The liberation of Mosul will be a victory for Iraq — and its international partners
With Western help, Iraq has rebuilt its armed forces and ISIS is on the verge of defeat in the country. Michael Petrou on why this week’s progress shows there’s still a role for Western military intervention in the Middle East.
Journalist, author and fellow-in-residence in Carleton University’s Global and International Studies program
A popular assertion among those who tend to oppose dropping bombs on people has it that there is “no military solution” to a given conflict. NDP leader Thomas Mulcair said as much last year when he pledged to pull Canada out of the fight against the so-called Islamic State if elected. Prime Minister Justin Trudeau used the phrase verbatim to describe his own attitude toward the Islamic State—but he then increased Canada’s overall contribution to fighting the group, so maybe he never really meant it.
For outright non-interventionists, though, Iraq’s just-launched assault on Mosul—once Iraq’s second-largest city, and the place from which Islamic State leader Abu Bakr al-Baghdadi declared a new caliphate—must surely be futile. What’s needed is reconciliation.
There is more than a germ of truth in that. The Islamic State initially thrived in part because many Sunni Arab Iraqis resented the Shia chauvinism of their government and saw ISIS as a more palatable alternative. Its non-denominational bloodlust has changed a lot of minds since, and it must not be forgotten that hundreds of Sunni Arabs have been murdered because they defied the group. Nevertheless, an enduring victory over ISIS depends on the engagement of Sunni Arabs in Iraq’s body politic.
And yet there will be no chance of securing such a victory until ISIS is smashed on the battlefield. Iraqis appear to be on the brink of achieving this. It’s worth pausing to consider the scale of this accomplishment—and the role that Western militaries, including Canada’s, have played.
Two years ago, the Islamic State rampaged through much of Iraq, slaughtering and enslaving thousands. Iraq’s armed forces dissolved and fled before it, giving weight to arguments that all America’s post-invasion efforts to help build a stable nation in Iraq had been for naught.
American President Barack Obama, who had campaigned on ending America’s war in Iraq, was reluctantly pulled back in, and since 2014 has steadily increased the scale of American military assistance to Iraq. There are thousands of American troops there now, and America leads a multi-nation air campaign against ISIS.
Canada was part of that campaign until Trudeau ended Canadian airstrikes earlier this year. He’s never offered a coherent explanation as to why—but the fact that he’s kept surveillance and refuelling planes in theatre and has tripled the number of special forces on the ground amounts to an implicit acknowledgment that his promise to end Canada’s combat mission was foolish.
Since then, Iraq has turned the tide against ISIS, eroding its grip on the country and pushing it from town to town. There are collateral risks to this success: the Islamic State’s foreign fanboys may choose to focus on terrorist attacks in Europe and elsewhere rather than joining a losing fight in Iraq. But territorial losses also undermine the Islamic State’s narrative that it is building a new caliphate. Without land, ISIS is just another grubby bunch of terrorists—al-Qaeda without the wherewithal to pull off an attack on the scale of 9/11.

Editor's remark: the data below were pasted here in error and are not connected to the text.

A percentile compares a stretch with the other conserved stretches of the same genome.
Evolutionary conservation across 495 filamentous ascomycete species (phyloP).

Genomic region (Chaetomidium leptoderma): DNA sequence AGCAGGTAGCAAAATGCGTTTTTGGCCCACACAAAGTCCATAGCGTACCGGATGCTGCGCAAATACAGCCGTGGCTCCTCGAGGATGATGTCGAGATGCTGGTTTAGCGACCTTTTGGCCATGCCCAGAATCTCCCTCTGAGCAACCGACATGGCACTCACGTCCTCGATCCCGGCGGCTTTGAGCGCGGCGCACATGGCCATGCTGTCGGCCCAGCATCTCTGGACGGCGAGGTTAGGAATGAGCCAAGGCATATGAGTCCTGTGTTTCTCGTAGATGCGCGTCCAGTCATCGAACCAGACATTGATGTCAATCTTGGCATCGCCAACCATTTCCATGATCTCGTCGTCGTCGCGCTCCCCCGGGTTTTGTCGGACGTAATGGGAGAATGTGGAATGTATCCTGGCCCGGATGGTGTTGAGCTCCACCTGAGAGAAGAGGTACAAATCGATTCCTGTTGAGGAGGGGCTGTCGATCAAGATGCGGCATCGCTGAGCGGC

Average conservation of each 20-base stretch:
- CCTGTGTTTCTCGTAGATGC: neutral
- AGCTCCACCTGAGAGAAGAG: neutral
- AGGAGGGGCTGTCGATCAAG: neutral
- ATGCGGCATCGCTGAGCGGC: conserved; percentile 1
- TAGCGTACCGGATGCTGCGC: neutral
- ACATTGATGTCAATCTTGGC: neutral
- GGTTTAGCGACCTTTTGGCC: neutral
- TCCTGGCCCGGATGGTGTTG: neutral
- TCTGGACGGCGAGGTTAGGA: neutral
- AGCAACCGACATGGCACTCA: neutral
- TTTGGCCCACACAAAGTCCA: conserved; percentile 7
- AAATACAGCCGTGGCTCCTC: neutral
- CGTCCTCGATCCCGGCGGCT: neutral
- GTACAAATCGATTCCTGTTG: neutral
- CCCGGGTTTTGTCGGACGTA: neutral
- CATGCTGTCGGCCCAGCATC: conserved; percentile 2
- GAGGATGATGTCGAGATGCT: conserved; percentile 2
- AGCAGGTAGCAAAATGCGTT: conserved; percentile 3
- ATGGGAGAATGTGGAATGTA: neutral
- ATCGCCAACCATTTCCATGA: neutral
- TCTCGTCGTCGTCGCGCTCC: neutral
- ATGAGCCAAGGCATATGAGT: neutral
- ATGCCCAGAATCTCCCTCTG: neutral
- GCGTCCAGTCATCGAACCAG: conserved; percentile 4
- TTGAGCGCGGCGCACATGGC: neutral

The West’s role in all this has been mostly supportive, although part of that is spin. Canada’s claim that its troops are involved in training but not combat, for example, requires some semantic gymnastics to accept. Still, this is a cooperative relationship rather than a soft occupation.
While the U.S.-led coalition is the primary Western actor in the fight against ISIS, NATO is also participating. It is sending AWACS surveillance aircraft to the region (a Canadian Forces spokesman said Canadian pilots will not be flying them). It is also training Iraqi troops in Jordan and will soon be doing so in Iraq itself.
The alliance, which when the Cold War ended a generation ago seemed without a clear purpose, has of late been spreading its presence and network of partnerships into the Middle East and beyond—most notably through combat and training missions in Afghanistan and Libya, but also through cooperation and capacity-building efforts involving Iraq, Tunisia and Jordan.
“We understand that without security for our neighbours, we cannot be secure,” a NATO official said during a recent briefing to reporters in Brussels, explaining the alliance’s expanding footprint.
“If the international community doesn’t help those countries [in the Middle East], you’re going to have a new wave of Arab revolutions and you’re going to have millions [of migrants] coming this way,” another NATO official added.
Jordan, where NATO’s presence is well-established (and which is a close ally of Canada’s), welcomes the tightening of ties.
“We think of ourselves like a NATO member,” Brig. Gen. Mekhled Al-Suheim, director of joint training in the Jordanian armed forces, said during a briefing in Amman.
“If Iraq is in chaos,” he added, “it will send problems to us.”
These various pieces of military assistance—from the U.S. and its allies, from Canada, from NATO—are small compared to previous interventions in the region. It must also be said, again and again, that outside help has been shamefully lacking in Syria.
But Iraq, although it still faces enormous challenges, and will continue to do so even after Mosul is liberated, is a more hopeful place today than it has been in years. Most of that is due to the Iraqis themselves. Some of it is because of Iraq’s allies. Western military intervention hasn’t solved everything, but it sure has helped.